Presentation on theme: "Proceeds of Corruption Unit UK Anti-Corruption Asset Recovery Task Force (Arab Spring) DCI Jonathan Benton."— Presentation transcript:
Proceeds of Corruption Unit UK Anti-Corruption Asset Recovery Task Force (Arab Spring) DCI Jonathan Benton
Proceeds of Corruption Unit – who we are: Created January 2007 Funded by DfID Investigate PEPs UK Anti-Corruption Task Force – September 2012 23 personnel – MPS and NCA investigators
MPS Organised Crime Command (SCO7) Proceeds of Corruption Unit (POCU) NCA International Corruption Intelligence Cell (ICIC) Department for International Development (DfID) FUNDING Structure
Politically Exposed Persons (PEPs) A PEP is defined as an individual who is or has, at any time in the preceding year, been entrusted with a prominent public function by a state other than the United Kingdom, a community institution or an international body. PEP status also applies to the individuals family and “close associates” as defined by the 3rd EU Money Laundering Directive.
Challenges faced Deep legal pockets Complex law: we’ve made case law 7 times in the past 6yrs Malicious allegations in the media Home Affairs Select Committee was, we say, misused
Indicators: Large cash transactions Atypical or uneconomical fund transfer to/from foreign jurisdictions Unusual business activity or transaction Large and/or rapid movement of funds Unrealistic wealth compared to client profile Defensive stance to questioning
Facilitators: Solicitors Accountants Bankers Financial Advisors Company Formation Agents
Regulated Sector: Credit Institutions Financial Institutions Solicitors Estate Agents Casinos High Value Dealers
Nigeria GDP $ 510bn (2013 est.) 24 th in the world (40 th in 2005, 52 nd in 2000) 1996 it was importing 70% of its oil. Population below the poverty line 33.1% (2013 est.) Leaked memo from Lamido Sanusi, Governor of Central Bank of Nigeria to President Goodluck Jonathan - $ 50bn oil revenue unaccounted for… …Sanusi suspended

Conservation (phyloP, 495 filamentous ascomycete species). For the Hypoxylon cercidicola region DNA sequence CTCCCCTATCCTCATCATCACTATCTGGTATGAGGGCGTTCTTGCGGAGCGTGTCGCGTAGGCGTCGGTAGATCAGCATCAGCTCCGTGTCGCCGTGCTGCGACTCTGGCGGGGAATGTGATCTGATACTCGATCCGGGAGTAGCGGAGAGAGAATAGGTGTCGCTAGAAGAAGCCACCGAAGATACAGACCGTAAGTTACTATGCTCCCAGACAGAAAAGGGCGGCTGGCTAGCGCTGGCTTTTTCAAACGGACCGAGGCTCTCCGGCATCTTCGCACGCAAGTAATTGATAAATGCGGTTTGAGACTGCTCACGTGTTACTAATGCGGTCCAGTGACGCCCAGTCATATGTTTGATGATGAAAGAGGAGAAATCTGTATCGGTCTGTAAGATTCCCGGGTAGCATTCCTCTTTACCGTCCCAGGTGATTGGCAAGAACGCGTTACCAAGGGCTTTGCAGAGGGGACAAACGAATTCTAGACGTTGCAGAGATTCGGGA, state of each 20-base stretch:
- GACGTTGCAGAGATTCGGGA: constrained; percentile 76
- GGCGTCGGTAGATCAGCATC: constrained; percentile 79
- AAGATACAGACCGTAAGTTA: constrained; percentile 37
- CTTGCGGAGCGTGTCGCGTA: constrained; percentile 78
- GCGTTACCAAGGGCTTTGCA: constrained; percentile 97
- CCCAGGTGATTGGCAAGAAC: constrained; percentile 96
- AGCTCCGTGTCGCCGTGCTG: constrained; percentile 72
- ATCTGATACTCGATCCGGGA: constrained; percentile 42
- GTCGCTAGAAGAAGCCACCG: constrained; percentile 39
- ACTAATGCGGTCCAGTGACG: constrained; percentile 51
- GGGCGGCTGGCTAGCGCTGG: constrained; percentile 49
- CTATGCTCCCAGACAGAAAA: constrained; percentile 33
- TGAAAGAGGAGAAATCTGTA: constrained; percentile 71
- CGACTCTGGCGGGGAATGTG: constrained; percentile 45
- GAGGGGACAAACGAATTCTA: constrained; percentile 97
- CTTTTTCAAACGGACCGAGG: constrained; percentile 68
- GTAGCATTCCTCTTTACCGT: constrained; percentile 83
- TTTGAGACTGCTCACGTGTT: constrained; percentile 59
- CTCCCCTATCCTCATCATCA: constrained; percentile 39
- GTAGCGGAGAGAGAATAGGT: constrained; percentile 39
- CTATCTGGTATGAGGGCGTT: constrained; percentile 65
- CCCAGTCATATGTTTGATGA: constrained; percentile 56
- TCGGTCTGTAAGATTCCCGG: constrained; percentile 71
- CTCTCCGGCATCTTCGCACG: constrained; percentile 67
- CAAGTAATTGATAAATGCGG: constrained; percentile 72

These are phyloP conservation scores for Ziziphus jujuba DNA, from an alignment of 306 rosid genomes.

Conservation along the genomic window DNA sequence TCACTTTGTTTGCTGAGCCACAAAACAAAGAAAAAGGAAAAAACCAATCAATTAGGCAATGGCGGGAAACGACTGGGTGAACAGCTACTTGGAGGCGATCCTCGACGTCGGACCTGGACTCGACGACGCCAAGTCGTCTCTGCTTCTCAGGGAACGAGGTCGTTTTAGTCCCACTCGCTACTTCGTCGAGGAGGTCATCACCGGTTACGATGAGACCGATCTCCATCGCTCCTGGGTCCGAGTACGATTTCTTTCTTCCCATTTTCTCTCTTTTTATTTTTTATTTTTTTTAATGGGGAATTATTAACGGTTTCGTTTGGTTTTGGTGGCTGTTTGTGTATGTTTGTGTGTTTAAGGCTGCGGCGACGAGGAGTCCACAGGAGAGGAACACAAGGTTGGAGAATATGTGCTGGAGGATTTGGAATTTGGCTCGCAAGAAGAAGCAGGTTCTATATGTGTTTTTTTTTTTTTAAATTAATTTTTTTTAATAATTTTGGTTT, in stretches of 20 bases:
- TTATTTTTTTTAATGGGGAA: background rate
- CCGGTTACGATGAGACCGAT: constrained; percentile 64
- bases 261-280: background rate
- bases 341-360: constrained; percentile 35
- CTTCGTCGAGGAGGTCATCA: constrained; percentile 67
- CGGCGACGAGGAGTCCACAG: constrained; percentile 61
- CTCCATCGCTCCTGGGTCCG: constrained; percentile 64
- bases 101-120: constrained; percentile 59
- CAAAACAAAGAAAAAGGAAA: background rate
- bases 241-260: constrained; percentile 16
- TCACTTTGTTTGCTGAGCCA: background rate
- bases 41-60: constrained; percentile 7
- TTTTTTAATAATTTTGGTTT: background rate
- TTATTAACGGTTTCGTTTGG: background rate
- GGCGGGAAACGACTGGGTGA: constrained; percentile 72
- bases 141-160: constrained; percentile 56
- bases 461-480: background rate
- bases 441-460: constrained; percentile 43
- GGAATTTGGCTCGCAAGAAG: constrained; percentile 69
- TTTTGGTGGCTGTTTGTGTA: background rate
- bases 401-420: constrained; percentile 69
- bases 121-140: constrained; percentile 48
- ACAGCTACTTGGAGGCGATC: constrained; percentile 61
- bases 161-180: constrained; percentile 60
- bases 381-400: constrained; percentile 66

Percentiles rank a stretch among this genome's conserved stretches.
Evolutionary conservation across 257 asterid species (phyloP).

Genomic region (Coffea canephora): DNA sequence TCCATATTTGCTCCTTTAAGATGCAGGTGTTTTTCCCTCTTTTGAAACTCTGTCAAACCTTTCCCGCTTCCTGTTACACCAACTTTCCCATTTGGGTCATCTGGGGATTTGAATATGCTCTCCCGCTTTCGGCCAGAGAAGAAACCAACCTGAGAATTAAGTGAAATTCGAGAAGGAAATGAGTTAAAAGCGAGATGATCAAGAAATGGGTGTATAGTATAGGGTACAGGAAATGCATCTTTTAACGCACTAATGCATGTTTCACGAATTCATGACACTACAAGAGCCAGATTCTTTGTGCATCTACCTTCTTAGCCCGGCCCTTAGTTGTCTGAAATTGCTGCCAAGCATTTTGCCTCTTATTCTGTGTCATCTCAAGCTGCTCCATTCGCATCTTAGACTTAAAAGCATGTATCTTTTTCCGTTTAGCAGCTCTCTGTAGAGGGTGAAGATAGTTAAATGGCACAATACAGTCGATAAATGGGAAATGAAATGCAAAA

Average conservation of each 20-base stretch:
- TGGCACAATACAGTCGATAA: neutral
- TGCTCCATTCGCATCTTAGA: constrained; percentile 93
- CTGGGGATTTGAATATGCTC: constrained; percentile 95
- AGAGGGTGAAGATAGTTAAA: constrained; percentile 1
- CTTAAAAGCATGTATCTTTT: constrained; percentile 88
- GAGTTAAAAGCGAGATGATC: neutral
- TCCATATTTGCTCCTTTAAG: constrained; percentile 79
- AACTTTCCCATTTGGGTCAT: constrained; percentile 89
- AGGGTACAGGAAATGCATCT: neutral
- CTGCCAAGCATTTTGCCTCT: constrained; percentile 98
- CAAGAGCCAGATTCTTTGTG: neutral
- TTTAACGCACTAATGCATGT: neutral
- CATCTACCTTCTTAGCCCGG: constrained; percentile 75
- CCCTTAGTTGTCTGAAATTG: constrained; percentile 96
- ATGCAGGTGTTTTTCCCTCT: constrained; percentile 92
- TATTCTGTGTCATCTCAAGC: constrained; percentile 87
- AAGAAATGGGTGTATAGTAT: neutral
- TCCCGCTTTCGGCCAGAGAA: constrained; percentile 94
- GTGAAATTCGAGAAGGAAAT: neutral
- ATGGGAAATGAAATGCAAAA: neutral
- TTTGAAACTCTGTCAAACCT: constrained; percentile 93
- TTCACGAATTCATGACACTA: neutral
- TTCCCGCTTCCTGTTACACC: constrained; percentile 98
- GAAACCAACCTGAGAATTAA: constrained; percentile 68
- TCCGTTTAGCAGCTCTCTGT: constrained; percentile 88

Bringing corrupt PEPs to trial – the current challenges: Legal challenges – highly litigious area of law enforcement Nexus between alleged corrupt acts and wealth Piercing the corporate veil International co-operation and working relationships High powered individuals with extensive resources
Bringing corrupt PEPs to trial – the current challenges: Reporting is increasing from some parts of the regulated sector, but could improve. Example: significant financial transaction, 3 London based law firms involved – only 1 reported the transaction. The lengths corrupt PEPs will go to in order to hide beneficial ownership: accounts, private jets through to high-value properties Transliteration and language differences – 36 ways to spell Mohamed. Corporate Service Providers; off-shore jurisdictions and challenges of gathering evidence across them. Length of time in office: Hosni Mubarak, late Colonel Muammar Gaddafi. We are conducting financial enquiries going back well beyond the retention of banking material New financial centres including Dubai.
SAR referrals: A total of 97 Suspicious Activity reports (SARs) were referred to the POCU between July 2013 and July 2014.
SAR referrals: Key issue with consent SARs – unrealistic prospect of obtaining sufficient evidence (particularly from overseas) to apply for Restraint within moratorium. Often leads to consent being advised purely due to restrictions of POCA 2002. Potentially allowing millions corruptly obtained funds to leave the UK.
"Prevention is better than cure" ‘ Only very recently have some of the prominent anti-corruption actors admitted – and even then often behind closed doors – that generalised programmes of (socio-economic, institutional and political) reforms have not provided solutions to what are inherently complex, place-specific and inherently political problems. One of the more promising avenues of research that looks to make good on the deficits analysed here involves the notion of ‘ quality governance ’. For some, governance remains a buzz word with little substance to it, but recent developments in understanding not just what the concept means but also ‘ how good ’ (or bad) a state ’ s governance regime happens to be may well be useful in developing more fruitful approaches to tackling corruption. ’ Professor Dan Hough, Corruption, Anti-Corruption and Governance, 2013 Governance will ultimately reduce poverty, our work is significant, but the ripple effect will not solve the corruption problem.